Metafiction & Fabulation
Robert Scholes coined the terms metafiction and fabulation in response to identifying a new movement in modern literature. Fabulation, according to The Encyclopedia of Science Fiction, “is a novel in which verbal and formal structures are heightened or placed in the foreground, often with an effect of self-conscious play or joyfulness, and generally with the intention of uncovering the exemplary fable-like elements inherent in the ordering which takes place in creating the imaginary worlds of all narrative fiction”. Fabulation foregrounds ‘story’; fantasy and myth is the same as story and narrative which are inextricably linked. A great example is Neil Gaiman’s ‘Anansi Boy’.
In a discussion of romance, allegory, comedy and the grotesque, Robert Scholes identified a form of experimental fable that had turned its back on realism. Scholes explained further that “Reality is too subtle for realism to catch it. It cannot be transcribed directly. But by invention: by fabulation, we may open a way toward reality that will come as close to it as human ingenuity may come”. Writers like Italo Calvino also employ the playful techniques of fabulation in an attempt to transcend the usual laws of fiction.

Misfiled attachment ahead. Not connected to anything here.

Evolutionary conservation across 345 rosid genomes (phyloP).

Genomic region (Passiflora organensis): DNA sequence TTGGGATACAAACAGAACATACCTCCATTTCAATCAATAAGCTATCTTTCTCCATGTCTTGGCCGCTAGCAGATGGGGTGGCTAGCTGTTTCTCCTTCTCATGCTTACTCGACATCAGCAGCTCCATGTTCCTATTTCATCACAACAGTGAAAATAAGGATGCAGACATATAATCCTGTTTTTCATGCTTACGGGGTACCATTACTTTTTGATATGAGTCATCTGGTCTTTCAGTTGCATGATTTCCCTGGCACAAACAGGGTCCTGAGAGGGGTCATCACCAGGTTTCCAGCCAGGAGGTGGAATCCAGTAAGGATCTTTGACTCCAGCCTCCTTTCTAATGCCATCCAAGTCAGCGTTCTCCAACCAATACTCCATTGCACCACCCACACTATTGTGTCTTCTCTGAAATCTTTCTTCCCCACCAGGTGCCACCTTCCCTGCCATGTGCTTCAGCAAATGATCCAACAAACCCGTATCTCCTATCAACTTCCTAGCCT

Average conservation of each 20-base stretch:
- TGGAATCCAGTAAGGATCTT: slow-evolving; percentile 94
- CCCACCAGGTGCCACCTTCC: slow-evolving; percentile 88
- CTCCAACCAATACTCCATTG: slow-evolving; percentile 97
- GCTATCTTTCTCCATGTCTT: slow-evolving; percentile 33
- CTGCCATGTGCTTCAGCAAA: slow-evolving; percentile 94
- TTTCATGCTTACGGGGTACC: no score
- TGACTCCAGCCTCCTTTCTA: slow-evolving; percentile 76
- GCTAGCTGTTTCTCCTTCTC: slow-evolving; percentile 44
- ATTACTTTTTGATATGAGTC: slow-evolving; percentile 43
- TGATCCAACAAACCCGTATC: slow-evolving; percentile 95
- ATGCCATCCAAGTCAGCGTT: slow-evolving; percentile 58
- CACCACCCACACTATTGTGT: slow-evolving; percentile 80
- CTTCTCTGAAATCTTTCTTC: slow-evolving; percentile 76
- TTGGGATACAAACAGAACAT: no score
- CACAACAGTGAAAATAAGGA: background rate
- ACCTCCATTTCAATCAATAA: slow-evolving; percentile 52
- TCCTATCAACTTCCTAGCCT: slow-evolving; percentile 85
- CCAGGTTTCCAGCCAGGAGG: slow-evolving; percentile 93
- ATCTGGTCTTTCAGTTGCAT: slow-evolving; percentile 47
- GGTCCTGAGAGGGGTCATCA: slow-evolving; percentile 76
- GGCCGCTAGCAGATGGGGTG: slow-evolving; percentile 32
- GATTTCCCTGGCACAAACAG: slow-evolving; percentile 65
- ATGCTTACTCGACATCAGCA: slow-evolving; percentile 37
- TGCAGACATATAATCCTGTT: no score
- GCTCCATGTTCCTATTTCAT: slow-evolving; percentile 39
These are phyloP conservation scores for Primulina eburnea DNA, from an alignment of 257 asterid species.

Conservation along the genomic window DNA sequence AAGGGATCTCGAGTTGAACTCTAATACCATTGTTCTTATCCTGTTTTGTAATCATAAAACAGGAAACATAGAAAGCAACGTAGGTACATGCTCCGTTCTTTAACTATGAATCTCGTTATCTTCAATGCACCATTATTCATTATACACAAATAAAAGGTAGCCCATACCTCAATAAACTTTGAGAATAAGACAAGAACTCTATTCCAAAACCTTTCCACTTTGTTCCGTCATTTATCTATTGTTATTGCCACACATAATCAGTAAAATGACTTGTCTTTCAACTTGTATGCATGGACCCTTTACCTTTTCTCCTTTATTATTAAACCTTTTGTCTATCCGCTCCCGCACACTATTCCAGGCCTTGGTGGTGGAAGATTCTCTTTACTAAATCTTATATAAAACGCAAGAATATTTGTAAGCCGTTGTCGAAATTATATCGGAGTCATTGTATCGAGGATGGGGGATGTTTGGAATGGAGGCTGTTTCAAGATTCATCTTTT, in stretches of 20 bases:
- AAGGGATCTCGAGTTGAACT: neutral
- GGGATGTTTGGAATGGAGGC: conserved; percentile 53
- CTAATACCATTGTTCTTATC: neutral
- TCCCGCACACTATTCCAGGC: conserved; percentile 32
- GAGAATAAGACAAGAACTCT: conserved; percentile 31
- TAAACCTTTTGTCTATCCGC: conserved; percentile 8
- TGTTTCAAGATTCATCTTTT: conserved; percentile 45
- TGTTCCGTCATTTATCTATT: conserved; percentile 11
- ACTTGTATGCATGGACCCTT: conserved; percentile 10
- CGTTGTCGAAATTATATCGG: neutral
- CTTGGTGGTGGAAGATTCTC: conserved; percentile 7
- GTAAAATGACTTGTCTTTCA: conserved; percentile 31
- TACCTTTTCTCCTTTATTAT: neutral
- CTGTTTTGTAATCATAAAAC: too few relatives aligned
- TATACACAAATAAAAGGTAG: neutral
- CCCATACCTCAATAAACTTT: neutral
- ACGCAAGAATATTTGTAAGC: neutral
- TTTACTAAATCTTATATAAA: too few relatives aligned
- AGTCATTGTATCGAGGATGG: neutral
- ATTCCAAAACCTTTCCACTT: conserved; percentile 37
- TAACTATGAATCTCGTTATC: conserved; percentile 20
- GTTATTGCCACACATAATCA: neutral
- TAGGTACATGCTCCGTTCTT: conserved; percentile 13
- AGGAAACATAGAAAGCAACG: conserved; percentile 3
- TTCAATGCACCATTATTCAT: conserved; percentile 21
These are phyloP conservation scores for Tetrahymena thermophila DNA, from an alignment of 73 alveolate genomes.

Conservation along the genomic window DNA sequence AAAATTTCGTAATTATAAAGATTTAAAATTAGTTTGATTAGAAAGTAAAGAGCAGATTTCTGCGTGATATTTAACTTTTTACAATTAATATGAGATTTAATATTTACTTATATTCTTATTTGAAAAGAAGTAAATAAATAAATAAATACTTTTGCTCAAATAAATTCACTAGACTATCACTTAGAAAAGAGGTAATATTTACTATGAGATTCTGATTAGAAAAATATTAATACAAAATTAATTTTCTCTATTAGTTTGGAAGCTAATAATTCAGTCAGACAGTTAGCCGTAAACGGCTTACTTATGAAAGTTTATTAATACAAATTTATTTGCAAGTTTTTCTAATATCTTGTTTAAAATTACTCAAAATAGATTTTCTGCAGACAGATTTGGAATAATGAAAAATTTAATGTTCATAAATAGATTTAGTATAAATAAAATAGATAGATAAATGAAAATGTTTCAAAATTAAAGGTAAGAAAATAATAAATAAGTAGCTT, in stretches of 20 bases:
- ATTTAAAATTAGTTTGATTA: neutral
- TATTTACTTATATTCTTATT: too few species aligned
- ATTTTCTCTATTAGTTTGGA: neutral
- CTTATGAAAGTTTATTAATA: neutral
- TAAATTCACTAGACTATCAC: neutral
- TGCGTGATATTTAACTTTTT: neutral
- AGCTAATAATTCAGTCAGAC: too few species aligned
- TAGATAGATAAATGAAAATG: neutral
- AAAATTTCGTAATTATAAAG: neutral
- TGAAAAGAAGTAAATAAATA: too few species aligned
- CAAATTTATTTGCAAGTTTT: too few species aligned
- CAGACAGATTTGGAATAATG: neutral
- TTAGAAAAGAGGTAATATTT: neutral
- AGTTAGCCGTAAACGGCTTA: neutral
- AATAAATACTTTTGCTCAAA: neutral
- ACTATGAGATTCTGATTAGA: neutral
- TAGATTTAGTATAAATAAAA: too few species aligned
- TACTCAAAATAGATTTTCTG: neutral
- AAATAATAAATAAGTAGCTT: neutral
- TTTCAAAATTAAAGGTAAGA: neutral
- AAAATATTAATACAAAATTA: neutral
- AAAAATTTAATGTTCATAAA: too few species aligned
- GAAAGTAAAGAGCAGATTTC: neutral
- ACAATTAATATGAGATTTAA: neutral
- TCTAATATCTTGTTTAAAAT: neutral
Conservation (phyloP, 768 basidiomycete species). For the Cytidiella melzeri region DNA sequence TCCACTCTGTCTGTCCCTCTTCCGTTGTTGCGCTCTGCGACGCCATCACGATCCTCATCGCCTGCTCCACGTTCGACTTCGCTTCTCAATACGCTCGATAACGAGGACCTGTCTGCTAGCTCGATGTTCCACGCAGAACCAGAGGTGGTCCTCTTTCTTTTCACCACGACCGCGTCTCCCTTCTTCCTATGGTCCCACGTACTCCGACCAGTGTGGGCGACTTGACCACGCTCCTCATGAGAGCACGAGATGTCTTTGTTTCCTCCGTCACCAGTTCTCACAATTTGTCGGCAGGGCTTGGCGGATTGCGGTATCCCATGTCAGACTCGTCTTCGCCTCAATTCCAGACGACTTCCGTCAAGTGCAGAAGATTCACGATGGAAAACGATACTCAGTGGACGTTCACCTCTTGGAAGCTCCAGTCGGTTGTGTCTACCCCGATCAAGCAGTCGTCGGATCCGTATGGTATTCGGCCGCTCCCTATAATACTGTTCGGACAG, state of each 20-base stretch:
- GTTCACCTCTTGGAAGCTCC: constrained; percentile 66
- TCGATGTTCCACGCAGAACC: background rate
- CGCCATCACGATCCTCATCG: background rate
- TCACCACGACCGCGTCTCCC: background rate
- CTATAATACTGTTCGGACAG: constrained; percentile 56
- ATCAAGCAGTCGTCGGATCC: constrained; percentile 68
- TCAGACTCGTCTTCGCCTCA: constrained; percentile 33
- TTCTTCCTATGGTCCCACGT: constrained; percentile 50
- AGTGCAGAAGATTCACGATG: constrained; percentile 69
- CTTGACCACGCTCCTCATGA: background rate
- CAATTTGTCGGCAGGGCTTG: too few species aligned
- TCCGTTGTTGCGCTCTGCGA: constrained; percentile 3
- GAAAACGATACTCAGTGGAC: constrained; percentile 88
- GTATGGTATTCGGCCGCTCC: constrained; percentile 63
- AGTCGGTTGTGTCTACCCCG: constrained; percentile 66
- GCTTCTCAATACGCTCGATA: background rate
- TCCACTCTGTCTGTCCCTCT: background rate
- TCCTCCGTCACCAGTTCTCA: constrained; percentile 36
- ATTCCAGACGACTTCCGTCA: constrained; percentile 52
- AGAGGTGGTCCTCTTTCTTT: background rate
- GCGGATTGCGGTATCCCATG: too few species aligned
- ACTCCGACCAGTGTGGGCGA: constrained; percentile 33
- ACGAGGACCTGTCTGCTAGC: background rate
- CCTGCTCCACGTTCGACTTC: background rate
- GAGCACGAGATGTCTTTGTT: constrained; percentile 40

Metafiction on the other hand overtly draws attention to its own artifice – its fictionality through use of self-reflexivity or intertextuality. Robert Scholes in Fabulation and Metafiction used the term metafiction to describe a growing group of unclassifiable novels refusing to fall neatly into the category of realism or romance. Fabulation for Scholes described the narrative invention of those novelists who experimented with form and genre blurring the traditional boundaries, employing fantastic and mythical infusions in their novels’ heady mixtures. Midnight’s Children (1981) by Salman Rushdie is such a work employing many postmodern techniques and could be described as fabulation and metafiction.
Saleem Sinai is born at the precise instant of the birth of a new India. Written in a first person, self-reflexive narrative voice, Saleem tells the reader: “whenever my narration becomes self-conscious … like an incompetent puppeteer, I reveal the hands holding the strings”. Somehow, he can smell “truth, beauty, happiness, pain” and has the gift of telepathy, which he calls “All-India Radio”. The superpowers of the other midnight children include transformation, time-travelling, flying, sorcery. These elements are typical of sf and fantasy but Midnight’s Children is clearly neither.